Post by dreamsincolour on Feb 28, 2017 0:05:49 GMT
It does make sense that the Chinese would be looking to distribute TCW. I'm not terribly sure what the significance is of their coming in early, though, so much, except as the indicator of confidence in the product as mentioned. It might be more than that though.
And while this isn't "news" as such, I noticed this posted up on the HSX board. 2018 (!) Oscar predictions from "The Hollywood Reporter" already. I don't think it's even the first of its like I've seen, but it's including TCW already again. A bit over-presumptive yet, but it's nice to see such positive presumptions. The film itself only has to live up to everything that's expected of it now (lol).
Indiwire use to do very early Oscar predictions. It's really silly but also logic if we consider all those blogs, forums and pundits whose speciality is to predict awards and nothing more. Ironically it seems the Oscar are less and less popular every year.
I hope TCW does get an Oscar nom, but saying that I also have to say that predictions at this stage seem really, really silly.
So many factors go into a movie (it is a very collaborative endeavour) that it just seems pointless to determine a list of Oscar noms this early in the game. You can have a wonderfully talented cast, a director with a great track record, a budget big enough to makes some movie magic, a dedicated producer who works hard to get the attention it deserves and yet it still won't come together in a movie that results in a nomination.
I guess a list like this is really nothing more than a list of movies that should have the potential to get a nomination if everything goes right.
"You're going into the water... short-arse!" - Sherlock
Also you never know with Weinstein. When he loves a movie he campaigns like crazy but he doesn't doubt to throw away films when he is not happy with them. Some of them because they aren't very good but sometimes he neglects acclaimed movies that could won or at least nominated for something: The Immigrant, Snowpiercer, Fruitvale Station, Sing Street, etc. Even The Founder received a some positive reviews this year. I read that he was sued by Film Nation, which financed it, because he realesed it almost at the same time than other of his movies, Gold. They claimed the plots were very similar and by the same company and that these affect them on the box office. Who knows! But clearly his horse race this year was Lion and he didn't care too much for the other two.
Have either of you read the excellent book "Produced and Abandoned: The Best Films You Never Have Seen"? It was published in 1990 but it still holds true today and was put together from reveiws made by members of the National Society of Film Critics.
The book examines almost 100 films made in the 70s and 80s that were chosen precisely because "abandoned by the studios and the mass audience. What makes these films hard to market and thus hard for moviegoers to find and adopt is precisely what makes them special." The critics who selected these abandoned gems include Roger Ebert, Peter Travers, Richard Schickel, David Ansen, Judith Crist, Owen Gleiberman, Pauline Kael, Kenneth Turan, David Denby, Terrence Rafferty, J. Hoberman, and others. There is a very interesting introduction as well as various preambles at the beginning of each chapter (the book subdivided the films by unifying factors - social commentaries, political films,western films, non-English language films, etc.) that takes and overview of why these films (some of which are looked upon with much more respect today) were not supported by the very studios that went through the trouble of making them.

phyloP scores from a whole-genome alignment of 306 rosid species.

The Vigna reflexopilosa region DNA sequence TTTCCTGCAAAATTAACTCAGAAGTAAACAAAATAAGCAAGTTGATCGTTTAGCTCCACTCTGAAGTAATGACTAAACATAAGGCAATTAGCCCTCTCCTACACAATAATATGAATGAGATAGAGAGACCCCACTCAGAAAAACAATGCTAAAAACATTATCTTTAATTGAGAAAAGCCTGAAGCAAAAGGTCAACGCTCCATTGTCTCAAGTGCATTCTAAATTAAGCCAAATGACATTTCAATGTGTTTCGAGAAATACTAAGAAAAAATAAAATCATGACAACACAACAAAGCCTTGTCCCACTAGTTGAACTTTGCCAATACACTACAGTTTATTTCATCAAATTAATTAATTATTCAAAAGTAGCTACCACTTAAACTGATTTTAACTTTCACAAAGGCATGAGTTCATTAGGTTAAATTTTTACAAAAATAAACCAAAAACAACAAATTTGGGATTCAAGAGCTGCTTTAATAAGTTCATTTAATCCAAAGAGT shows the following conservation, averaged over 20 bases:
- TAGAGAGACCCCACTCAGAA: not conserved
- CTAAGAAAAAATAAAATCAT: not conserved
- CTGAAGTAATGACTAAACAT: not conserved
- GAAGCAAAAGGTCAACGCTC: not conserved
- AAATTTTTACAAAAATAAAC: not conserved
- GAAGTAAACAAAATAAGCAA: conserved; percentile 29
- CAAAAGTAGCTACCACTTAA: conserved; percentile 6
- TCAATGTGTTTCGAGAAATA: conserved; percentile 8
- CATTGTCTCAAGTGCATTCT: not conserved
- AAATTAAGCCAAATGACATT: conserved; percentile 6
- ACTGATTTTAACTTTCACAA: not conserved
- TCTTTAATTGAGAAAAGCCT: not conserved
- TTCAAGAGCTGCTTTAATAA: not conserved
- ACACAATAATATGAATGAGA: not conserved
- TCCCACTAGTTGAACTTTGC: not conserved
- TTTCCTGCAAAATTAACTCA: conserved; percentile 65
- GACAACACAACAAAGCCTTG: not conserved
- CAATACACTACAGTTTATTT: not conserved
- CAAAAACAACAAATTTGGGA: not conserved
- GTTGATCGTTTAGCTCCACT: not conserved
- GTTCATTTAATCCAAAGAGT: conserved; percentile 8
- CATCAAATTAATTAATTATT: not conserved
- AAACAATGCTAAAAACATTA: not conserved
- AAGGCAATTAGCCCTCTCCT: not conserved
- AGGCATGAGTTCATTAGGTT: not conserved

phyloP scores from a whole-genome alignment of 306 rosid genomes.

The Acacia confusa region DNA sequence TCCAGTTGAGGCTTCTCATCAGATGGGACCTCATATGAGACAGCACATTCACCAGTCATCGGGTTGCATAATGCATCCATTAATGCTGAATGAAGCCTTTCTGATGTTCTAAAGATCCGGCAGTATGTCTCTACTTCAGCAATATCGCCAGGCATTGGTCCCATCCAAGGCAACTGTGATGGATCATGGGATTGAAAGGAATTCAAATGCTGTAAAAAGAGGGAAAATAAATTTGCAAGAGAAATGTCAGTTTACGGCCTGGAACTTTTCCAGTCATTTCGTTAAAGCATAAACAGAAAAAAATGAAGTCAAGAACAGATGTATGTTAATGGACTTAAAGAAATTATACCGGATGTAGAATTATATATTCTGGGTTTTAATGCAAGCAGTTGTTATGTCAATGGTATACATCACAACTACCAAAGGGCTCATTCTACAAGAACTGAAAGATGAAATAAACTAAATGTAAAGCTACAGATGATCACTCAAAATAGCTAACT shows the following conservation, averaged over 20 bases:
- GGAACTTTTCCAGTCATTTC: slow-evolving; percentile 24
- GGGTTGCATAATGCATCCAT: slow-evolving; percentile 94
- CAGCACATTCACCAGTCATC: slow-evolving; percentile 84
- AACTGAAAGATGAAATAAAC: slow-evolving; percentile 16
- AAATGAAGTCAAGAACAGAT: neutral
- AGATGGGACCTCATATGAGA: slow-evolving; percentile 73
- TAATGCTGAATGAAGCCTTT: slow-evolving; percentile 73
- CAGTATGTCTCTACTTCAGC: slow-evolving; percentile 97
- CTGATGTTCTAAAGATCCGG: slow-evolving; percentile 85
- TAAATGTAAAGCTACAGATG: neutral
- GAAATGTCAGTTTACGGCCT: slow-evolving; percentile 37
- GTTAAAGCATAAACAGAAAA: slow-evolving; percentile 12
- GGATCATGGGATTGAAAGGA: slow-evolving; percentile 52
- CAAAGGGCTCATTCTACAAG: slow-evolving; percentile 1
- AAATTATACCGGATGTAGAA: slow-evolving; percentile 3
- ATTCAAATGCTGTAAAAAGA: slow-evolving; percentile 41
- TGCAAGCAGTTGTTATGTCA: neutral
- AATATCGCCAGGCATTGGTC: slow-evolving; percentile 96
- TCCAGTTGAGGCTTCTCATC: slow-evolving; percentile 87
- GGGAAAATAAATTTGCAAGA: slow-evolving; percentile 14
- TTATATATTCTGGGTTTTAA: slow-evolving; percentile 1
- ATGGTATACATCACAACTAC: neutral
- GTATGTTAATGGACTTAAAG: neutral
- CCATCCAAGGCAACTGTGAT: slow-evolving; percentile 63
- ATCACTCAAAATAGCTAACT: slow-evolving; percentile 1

I guess what I am trying to say is that what you are talking about isn't unique to HW (not that you said it was, but I just want to widen the discussion a bit) and it has been going on for a very long time.
I have used this book over the years as a guide to films that might be more or less overlooked if you just use a "best films of 19--" lists. But it also gives an intriguing glimpse into the world of filmmaking and how it comes to past that someo films just don't get the "red carpet" treatment that others do.
I highly recommend it for any cinephile. It was published by Mercury House and edited by Michael Sragow.
"You're going into the water... short-arse!" - Sherlock
I didn't love The Immigrant but what TWC did with it was very strange. How critics reacted to TI was also very strange, it had not very good reviews till Weinstein dumped it.
I didn't love it either, although I thought Cotillard was fantastic. But yes, the critical response was very interesting. I think many critics and people in general simply enjoy seeing Weinstein films fail. I think now that he hasn't been so pushy and over-the-top for awards lately being associated with him isn't so bad. I didn't even know Lion was a Weinstein film even though I've seen it until recently!
I think it's crazy to predict Oscar nominations for movies that haven't even finished filming, but that's what they're doing:
Benedict Cumberbatch (The Imitation Game) could be back at the Dolby with a new biopic, The Current War, about electricity titans Thomas Edison (Cumberbatch) and George Westinghouse, who compete to create a sustainable system and market it to the American people. The Weinstein Company film doesn’t have a release date yet but I’ll bet you right now it lands the Thanksgiving release like TIG and Lion did. Fellow Oscar nominee Michael Shannon plays Westinghouse but it remains to be seen if both roles are Best Actor competitive or if one will be pushed supporting.